Oyster fee relief will still go on

Oyster farmers will have almost $1.6 million in annual lease and licence fees waived over the next two years after the state government announced it would honour the Labor party policy announced prior to the state election.

The Marshall government will also aim to implement their election promise of restructuring aquaculture leases by the end of the year by amending the Aquaculture Act 2001, allowing existing aquaculture lease holders to borrow against their leases. 

The policies are a response to the Pacific Oyster Morality Syndrome (POMS) outbreaks in Tasmania in 2016, which saw South Australian growers unable to import Tasmanian spat to grow on their farms.

That outbreak, in February 2016, caused close to 100 per cent mortality of oysters in some farmed areas.

Cowell oyster grower Mark Jarvis said the relief was a “good move by the government.”

“From lease fees, I’ll save about $12,500 a year, which can go towards an employee,” Mr Jarvis said.

Mr Jarvis’ business, Oysters Amalgamated, is currently working at about 30 per cent capacity.

“Growers are making the most of their time by moving and rebuilding leases, stuff that we wouldn’t normally get at full capacity,” he said.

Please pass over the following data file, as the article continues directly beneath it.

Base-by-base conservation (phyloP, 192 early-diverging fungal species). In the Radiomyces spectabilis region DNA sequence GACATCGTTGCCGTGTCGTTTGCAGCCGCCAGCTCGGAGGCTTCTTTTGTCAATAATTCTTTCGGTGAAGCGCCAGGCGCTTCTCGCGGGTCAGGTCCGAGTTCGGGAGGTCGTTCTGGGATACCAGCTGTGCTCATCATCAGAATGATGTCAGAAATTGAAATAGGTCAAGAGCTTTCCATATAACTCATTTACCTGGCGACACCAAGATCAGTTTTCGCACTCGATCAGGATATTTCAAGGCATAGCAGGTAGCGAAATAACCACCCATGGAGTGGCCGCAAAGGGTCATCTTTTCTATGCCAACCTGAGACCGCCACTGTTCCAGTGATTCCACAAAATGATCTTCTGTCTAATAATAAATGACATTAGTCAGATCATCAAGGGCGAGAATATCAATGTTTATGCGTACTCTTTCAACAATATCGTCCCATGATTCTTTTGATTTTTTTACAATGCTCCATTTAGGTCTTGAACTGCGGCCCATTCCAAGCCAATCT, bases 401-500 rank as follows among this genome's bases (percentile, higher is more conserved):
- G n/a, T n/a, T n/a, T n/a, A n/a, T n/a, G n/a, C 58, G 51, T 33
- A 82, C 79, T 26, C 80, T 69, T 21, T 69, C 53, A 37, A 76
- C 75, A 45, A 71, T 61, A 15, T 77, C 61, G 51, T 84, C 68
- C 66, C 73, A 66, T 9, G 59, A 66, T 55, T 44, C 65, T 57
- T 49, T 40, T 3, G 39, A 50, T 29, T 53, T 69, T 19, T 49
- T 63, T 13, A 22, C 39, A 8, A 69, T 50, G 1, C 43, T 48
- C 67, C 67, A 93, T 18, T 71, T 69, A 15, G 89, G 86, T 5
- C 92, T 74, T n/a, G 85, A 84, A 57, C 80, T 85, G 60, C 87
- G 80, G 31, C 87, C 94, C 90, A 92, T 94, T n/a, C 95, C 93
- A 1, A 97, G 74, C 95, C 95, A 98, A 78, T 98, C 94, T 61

Minister for Primary Industries Tim Whetstone said the Liberal’s were honouring the previous government’s support to the industry and would waive the fees.

“We are committed to supporting our oyster growers and the many associated regional jobs as they recover from recent POMS outbreaks,” Mr Whetstone said.

“The state government is here to support the industry and help growers get back on their feet.

“There are now four commercial oyster hatcheries operating in South Australia, supplying spat to South Australian oyster growers.”

Opposition primary industries and regional development spokesman Eddie Hughes said he was sure the industry would be appreciative that the Liberals were not scrapping the relief but “it was a bit rich of Tim Whetstone to claim it as his own.”

“There are more than 90 oyster growers in South Australia and they are a hugely important part of the state’s regional development,” Mr Hughes said. 

A temporary ban on the transport of live oysters and oyster farming equipment from Tasmania has been extended to March 31, 2019.